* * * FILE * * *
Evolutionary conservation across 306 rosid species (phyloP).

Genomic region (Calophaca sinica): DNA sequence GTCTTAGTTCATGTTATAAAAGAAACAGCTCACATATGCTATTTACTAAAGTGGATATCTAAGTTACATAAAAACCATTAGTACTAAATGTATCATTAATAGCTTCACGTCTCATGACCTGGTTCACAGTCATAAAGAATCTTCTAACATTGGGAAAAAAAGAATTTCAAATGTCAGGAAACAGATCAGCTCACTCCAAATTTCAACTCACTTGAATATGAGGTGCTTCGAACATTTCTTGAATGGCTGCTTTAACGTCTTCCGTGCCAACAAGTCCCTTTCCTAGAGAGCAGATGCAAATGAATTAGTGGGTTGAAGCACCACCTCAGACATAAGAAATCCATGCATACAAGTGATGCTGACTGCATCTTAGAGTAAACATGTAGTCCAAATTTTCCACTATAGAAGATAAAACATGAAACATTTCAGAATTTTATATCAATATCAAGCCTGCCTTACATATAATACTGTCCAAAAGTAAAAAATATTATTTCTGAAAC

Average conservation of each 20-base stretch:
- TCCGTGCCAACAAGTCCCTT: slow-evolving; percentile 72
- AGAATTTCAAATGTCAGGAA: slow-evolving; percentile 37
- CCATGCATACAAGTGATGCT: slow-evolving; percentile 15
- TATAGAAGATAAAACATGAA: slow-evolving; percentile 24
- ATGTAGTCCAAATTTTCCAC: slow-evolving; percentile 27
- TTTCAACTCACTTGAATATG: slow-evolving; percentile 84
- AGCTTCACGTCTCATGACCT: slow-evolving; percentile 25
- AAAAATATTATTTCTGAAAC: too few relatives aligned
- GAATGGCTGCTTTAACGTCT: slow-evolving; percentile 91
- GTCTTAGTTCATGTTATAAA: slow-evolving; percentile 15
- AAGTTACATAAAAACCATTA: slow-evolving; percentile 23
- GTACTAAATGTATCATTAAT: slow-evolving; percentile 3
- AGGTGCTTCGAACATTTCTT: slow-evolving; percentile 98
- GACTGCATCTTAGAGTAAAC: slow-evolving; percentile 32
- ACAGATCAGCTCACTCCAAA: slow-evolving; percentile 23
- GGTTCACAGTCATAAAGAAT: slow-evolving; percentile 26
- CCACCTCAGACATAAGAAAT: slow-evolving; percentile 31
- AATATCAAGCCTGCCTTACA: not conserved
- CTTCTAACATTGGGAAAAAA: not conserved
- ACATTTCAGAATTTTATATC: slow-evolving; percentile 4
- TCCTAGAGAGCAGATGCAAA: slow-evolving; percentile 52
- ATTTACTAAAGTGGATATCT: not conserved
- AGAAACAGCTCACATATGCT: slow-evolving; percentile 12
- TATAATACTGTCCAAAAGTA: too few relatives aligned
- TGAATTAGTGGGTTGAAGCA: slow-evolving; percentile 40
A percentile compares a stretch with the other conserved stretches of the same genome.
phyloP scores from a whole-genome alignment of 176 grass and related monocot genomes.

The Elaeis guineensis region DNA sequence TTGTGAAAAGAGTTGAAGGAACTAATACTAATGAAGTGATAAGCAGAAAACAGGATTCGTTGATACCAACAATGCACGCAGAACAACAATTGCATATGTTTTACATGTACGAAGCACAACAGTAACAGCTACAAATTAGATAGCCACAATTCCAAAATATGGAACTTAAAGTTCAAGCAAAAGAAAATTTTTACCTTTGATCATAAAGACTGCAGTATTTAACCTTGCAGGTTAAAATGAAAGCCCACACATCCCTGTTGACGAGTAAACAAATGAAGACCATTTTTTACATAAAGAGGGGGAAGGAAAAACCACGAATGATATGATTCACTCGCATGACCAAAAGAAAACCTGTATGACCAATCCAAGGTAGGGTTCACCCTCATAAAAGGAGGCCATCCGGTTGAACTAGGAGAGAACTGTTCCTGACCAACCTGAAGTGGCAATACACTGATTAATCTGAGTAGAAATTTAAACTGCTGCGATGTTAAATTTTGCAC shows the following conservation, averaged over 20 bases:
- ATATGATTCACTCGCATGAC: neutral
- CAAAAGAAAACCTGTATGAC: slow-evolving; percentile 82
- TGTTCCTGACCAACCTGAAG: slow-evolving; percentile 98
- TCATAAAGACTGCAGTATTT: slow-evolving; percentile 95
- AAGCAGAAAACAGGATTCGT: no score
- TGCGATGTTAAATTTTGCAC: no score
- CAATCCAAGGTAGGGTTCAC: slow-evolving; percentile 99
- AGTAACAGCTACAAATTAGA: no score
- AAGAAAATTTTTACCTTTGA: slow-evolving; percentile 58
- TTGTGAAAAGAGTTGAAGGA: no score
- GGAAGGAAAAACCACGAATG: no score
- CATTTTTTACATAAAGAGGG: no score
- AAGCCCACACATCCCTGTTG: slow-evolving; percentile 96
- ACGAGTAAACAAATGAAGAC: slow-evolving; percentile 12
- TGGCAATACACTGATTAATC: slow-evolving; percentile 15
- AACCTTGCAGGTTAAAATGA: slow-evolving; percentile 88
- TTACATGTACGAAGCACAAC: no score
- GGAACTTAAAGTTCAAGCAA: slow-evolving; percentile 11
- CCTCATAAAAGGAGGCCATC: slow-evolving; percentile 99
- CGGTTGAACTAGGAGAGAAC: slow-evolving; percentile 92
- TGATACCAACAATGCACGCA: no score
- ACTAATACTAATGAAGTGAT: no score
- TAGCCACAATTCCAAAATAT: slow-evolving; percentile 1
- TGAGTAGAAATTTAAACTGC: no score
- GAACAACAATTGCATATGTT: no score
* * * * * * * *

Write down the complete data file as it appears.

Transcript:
Evolutionary conservation across 306 rosid species (phyloP).

Genomic region (Calophaca sinica): DNA sequence GTCTTAGTTCATGTTATAAAAGAAACAGCTCACATATGCTATTTACTAAAGTGGATATCTAAGTTACATAAAAACCATTAGTACTAAATGTATCATTAATAGCTTCACGTCTCATGACCTGGTTCACAGTCATAAAGAATCTTCTAACATTGGGAAAAAAAGAATTTCAAATGTCAGGAAACAGATCAGCTCACTCCAAATTTCAACTCACTTGAATATGAGGTGCTTCGAACATTTCTTGAATGGCTGCTTTAACGTCTTCCGTGCCAACAAGTCCCTTTCCTAGAGAGCAGATGCAAATGAATTAGTGGGTTGAAGCACCACCTCAGACATAAGAAATCCATGCATACAAGTGATGCTGACTGCATCTTAGAGTAAACATGTAGTCCAAATTTTCCACTATAGAAGATAAAACATGAAACATTTCAGAATTTTATATCAATATCAAGCCTGCCTTACATATAATACTGTCCAAAAGTAAAAAATATTATTTCTGAAAC

Average conservation of each 20-base stretch:
- TCCGTGCCAACAAGTCCCTT: slow-evolving; percentile 72
- AGAATTTCAAATGTCAGGAA: slow-evolving; percentile 37
- CCATGCATACAAGTGATGCT: slow-evolving; percentile 15
- TATAGAAGATAAAACATGAA: slow-evolving; percentile 24
- ATGTAGTCCAAATTTTCCAC: slow-evolving; percentile 27
- TTTCAACTCACTTGAATATG: slow-evolving; percentile 84
- AGCTTCACGTCTCATGACCT: slow-evolving; percentile 25
- AAAAATATTATTTCTGAAAC: too few relatives aligned
- GAATGGCTGCTTTAACGTCT: slow-evolving; percentile 91
- GTCTTAGTTCATGTTATAAA: slow-evolving; percentile 15
- AAGTTACATAAAAACCATTA: slow-evolving; percentile 23
- GTACTAAATGTATCATTAAT: slow-evolving; percentile 3
- AGGTGCTTCGAACATTTCTT: slow-evolving; percentile 98
- GACTGCATCTTAGAGTAAAC: slow-evolving; percentile 32
- ACAGATCAGCTCACTCCAAA: slow-evolving; percentile 23
- GGTTCACAGTCATAAAGAAT: slow-evolving; percentile 26
- CCACCTCAGACATAAGAAAT: slow-evolving; percentile 31
- AATATCAAGCCTGCCTTACA: not conserved
- CTTCTAACATTGGGAAAAAA: not conserved
- ACATTTCAGAATTTTATATC: slow-evolving; percentile 4
- TCCTAGAGAGCAGATGCAAA: slow-evolving; percentile 52
- ATTTACTAAAGTGGATATCT: not conserved
- AGAAACAGCTCACATATGCT: slow-evolving; percentile 12
- TATAATACTGTCCAAAAGTA: too few relatives aligned
- TGAATTAGTGGGTTGAAGCA: slow-evolving; percentile 40
A percentile compares a stretch with the other conserved stretches of the same genome.
phyloP scores from a whole-genome alignment of 176 grass and related monocot genomes.

The Elaeis guineensis region DNA sequence TTGTGAAAAGAGTTGAAGGAACTAATACTAATGAAGTGATAAGCAGAAAACAGGATTCGTTGATACCAACAATGCACGCAGAACAACAATTGCATATGTTTTACATGTACGAAGCACAACAGTAACAGCTACAAATTAGATAGCCACAATTCCAAAATATGGAACTTAAAGTTCAAGCAAAAGAAAATTTTTACCTTTGATCATAAAGACTGCAGTATTTAACCTTGCAGGTTAAAATGAAAGCCCACACATCCCTGTTGACGAGTAAACAAATGAAGACCATTTTTTACATAAAGAGGGGGAAGGAAAAACCACGAATGATATGATTCACTCGCATGACCAAAAGAAAACCTGTATGACCAATCCAAGGTAGGGTTCACCCTCATAAAAGGAGGCCATCCGGTTGAACTAGGAGAGAACTGTTCCTGACCAACCTGAAGTGGCAATACACTGATTAATCTGAGTAGAAATTTAAACTGCTGCGATGTTAAATTTTGCAC shows the following conservation, averaged over 20 bases:
- ATATGATTCACTCGCATGAC: neutral
- CAAAAGAAAACCTGTATGAC: slow-evolving; percentile 82
- TGTTCCTGACCAACCTGAAG: slow-evolving; percentile 98
- TCATAAAGACTGCAGTATTT: slow-evolving; percentile 95
- AAGCAGAAAACAGGATTCGT: no score
- TGCGATGTTAAATTTTGCAC: no score
- CAATCCAAGGTAGGGTTCAC: slow-evolving; percentile 99
- AGTAACAGCTACAAATTAGA: no score
- AAGAAAATTTTTACCTTTGA: slow-evolving; percentile 58
- TTGTGAAAAGAGTTGAAGGA: no score
- GGAAGGAAAAACCACGAATG: no score
- CATTTTTTACATAAAGAGGG: no score
- AAGCCCACACATCCCTGTTG: slow-evolving; percentile 96
- ACGAGTAAACAAATGAAGAC: slow-evolving; percentile 12
- TGGCAATACACTGATTAATC: slow-evolving; percentile 15
- AACCTTGCAGGTTAAAATGA: slow-evolving; percentile 88
- TTACATGTACGAAGCACAAC: no score
- GGAACTTAAAGTTCAAGCAA: slow-evolving; percentile 11
- CCTCATAAAAGGAGGCCATC: slow-evolving; percentile 99
- CGGTTGAACTAGGAGAGAAC: slow-evolving; percentile 92
- TGATACCAACAATGCACGCA: no score
- ACTAATACTAATGAAGTGAT: no score
- TAGCCACAATTCCAAAATAT: slow-evolving; percentile 1
- TGAGTAGAAATTTAAACTGC: no score
- GAACAACAATTGCATATGTT: no score